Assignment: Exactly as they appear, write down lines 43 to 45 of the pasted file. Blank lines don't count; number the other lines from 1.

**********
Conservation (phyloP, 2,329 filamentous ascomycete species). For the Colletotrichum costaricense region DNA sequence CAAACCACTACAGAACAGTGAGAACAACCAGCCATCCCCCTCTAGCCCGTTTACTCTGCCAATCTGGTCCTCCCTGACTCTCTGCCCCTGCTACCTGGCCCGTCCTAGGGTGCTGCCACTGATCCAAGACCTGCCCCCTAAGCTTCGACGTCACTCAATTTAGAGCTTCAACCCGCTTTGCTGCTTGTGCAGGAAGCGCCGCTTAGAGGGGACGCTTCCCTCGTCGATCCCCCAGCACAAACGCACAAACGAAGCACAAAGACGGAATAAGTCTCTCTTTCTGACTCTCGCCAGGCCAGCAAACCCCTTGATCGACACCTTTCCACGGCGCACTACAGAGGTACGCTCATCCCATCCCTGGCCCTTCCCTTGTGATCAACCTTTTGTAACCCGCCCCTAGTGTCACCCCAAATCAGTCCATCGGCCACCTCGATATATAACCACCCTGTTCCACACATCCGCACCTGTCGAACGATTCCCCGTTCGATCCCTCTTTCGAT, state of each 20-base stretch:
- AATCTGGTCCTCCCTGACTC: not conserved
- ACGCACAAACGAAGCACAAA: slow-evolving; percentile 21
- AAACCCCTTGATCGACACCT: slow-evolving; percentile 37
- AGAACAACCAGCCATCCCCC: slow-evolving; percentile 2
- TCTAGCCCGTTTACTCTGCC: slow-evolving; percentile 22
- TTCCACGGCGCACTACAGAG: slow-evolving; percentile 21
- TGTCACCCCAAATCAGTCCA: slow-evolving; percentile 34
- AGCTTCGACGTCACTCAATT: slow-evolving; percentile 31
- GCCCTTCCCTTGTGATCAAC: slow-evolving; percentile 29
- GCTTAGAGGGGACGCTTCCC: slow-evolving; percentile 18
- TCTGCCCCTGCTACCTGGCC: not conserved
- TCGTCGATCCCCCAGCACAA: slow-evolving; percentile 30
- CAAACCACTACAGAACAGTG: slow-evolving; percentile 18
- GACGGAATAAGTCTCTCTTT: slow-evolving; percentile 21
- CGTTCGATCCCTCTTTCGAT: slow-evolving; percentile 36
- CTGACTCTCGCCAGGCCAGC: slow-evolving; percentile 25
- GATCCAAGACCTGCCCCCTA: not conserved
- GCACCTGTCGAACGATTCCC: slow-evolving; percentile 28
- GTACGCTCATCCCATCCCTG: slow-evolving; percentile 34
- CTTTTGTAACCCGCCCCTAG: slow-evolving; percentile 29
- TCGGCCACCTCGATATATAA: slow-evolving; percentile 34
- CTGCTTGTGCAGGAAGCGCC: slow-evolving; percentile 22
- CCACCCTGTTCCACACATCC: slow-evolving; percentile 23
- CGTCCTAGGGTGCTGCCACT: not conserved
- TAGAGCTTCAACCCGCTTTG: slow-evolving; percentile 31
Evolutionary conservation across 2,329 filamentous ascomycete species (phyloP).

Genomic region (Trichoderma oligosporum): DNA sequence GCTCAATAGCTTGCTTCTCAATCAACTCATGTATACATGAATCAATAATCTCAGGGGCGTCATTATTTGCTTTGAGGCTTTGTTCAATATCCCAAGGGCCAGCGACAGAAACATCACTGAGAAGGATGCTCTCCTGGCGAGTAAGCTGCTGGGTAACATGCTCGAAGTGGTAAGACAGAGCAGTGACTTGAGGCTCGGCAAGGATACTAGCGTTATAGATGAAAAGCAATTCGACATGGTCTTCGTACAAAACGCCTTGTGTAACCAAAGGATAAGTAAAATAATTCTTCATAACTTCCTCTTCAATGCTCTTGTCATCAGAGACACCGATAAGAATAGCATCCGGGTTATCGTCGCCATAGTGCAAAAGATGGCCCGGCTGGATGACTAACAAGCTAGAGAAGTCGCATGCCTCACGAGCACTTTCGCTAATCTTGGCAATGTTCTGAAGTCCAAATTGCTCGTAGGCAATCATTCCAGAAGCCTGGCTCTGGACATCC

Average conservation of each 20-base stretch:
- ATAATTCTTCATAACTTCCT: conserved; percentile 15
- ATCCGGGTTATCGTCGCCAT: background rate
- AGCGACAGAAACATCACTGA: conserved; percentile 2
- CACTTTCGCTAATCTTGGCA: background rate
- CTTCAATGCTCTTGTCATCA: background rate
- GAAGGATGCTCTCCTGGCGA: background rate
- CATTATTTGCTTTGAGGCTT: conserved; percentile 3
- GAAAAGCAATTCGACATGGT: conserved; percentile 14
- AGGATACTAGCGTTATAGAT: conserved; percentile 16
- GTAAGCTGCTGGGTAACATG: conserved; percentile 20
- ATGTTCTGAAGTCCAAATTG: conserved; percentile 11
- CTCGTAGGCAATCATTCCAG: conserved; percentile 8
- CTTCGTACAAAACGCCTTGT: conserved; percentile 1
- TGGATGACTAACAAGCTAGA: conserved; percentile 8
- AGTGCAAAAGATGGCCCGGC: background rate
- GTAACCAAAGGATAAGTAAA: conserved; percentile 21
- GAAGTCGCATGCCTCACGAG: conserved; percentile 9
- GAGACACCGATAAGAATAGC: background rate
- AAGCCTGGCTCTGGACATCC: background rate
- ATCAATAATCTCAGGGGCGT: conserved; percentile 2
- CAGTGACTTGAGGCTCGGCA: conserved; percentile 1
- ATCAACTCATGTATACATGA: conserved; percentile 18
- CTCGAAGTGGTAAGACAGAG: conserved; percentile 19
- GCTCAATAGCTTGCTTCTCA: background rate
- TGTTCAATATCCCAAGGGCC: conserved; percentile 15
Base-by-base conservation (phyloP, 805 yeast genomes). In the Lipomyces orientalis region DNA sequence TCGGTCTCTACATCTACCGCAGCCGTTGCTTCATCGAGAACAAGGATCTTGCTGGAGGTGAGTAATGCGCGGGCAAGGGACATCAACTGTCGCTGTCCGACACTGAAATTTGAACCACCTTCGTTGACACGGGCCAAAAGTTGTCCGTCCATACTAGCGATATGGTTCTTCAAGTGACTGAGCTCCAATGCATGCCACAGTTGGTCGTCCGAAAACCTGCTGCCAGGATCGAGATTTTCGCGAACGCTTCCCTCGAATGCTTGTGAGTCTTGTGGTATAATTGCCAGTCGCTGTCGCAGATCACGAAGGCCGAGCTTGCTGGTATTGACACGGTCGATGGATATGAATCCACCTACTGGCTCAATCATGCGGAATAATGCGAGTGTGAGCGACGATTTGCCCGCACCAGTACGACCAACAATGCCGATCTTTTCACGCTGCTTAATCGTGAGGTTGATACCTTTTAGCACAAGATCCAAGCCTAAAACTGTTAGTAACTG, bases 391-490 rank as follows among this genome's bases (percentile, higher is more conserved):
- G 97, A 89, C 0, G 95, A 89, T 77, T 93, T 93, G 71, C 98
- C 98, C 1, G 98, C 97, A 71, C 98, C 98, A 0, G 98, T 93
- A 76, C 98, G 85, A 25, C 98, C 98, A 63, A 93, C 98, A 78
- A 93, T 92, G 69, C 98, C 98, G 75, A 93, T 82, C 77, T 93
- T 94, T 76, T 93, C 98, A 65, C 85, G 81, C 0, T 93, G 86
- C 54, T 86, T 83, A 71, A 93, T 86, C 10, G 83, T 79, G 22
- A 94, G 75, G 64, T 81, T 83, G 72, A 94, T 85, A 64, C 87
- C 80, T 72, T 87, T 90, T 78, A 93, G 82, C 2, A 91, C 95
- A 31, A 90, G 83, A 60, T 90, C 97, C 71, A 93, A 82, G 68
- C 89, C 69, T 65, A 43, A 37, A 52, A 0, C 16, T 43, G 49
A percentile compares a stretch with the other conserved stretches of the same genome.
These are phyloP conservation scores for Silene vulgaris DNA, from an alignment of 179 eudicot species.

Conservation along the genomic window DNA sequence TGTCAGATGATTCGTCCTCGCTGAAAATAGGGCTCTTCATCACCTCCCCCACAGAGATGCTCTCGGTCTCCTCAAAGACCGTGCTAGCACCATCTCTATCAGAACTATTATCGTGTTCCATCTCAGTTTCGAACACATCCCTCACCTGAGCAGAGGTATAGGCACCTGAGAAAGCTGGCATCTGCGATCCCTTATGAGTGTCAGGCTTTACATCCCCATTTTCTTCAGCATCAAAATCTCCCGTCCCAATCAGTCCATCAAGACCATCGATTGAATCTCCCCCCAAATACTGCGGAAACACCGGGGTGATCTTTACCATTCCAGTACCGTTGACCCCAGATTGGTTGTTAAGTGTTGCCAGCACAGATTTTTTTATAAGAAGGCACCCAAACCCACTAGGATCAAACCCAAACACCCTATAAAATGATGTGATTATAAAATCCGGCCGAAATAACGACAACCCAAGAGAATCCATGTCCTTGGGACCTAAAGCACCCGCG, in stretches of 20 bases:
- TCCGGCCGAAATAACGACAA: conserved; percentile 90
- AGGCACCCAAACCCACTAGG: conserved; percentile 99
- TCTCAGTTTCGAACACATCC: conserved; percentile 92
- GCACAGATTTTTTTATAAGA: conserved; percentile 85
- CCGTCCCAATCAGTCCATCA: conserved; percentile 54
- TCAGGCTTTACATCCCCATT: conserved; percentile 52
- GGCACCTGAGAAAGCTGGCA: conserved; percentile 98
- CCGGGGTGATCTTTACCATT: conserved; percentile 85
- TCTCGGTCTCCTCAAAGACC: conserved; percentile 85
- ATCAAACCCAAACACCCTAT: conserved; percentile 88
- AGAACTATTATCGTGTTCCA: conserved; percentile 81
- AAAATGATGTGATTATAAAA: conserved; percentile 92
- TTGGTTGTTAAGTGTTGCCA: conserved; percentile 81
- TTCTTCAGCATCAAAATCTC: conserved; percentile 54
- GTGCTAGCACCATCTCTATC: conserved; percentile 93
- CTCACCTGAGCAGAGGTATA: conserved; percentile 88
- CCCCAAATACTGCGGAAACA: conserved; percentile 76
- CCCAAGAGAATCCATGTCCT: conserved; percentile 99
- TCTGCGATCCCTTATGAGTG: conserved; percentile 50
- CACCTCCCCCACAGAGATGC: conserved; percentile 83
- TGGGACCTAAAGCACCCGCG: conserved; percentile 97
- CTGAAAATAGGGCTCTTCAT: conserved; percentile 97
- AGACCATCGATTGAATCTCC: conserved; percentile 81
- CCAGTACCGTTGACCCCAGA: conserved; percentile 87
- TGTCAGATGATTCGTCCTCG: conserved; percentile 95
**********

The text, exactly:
- TGGATGACTAACAAGCTAGA: conserved; percentile 8
- AGTGCAAAAGATGGCCCGGC: background rate
- GTAACCAAAGGATAAGTAAA: conserved; percentile 21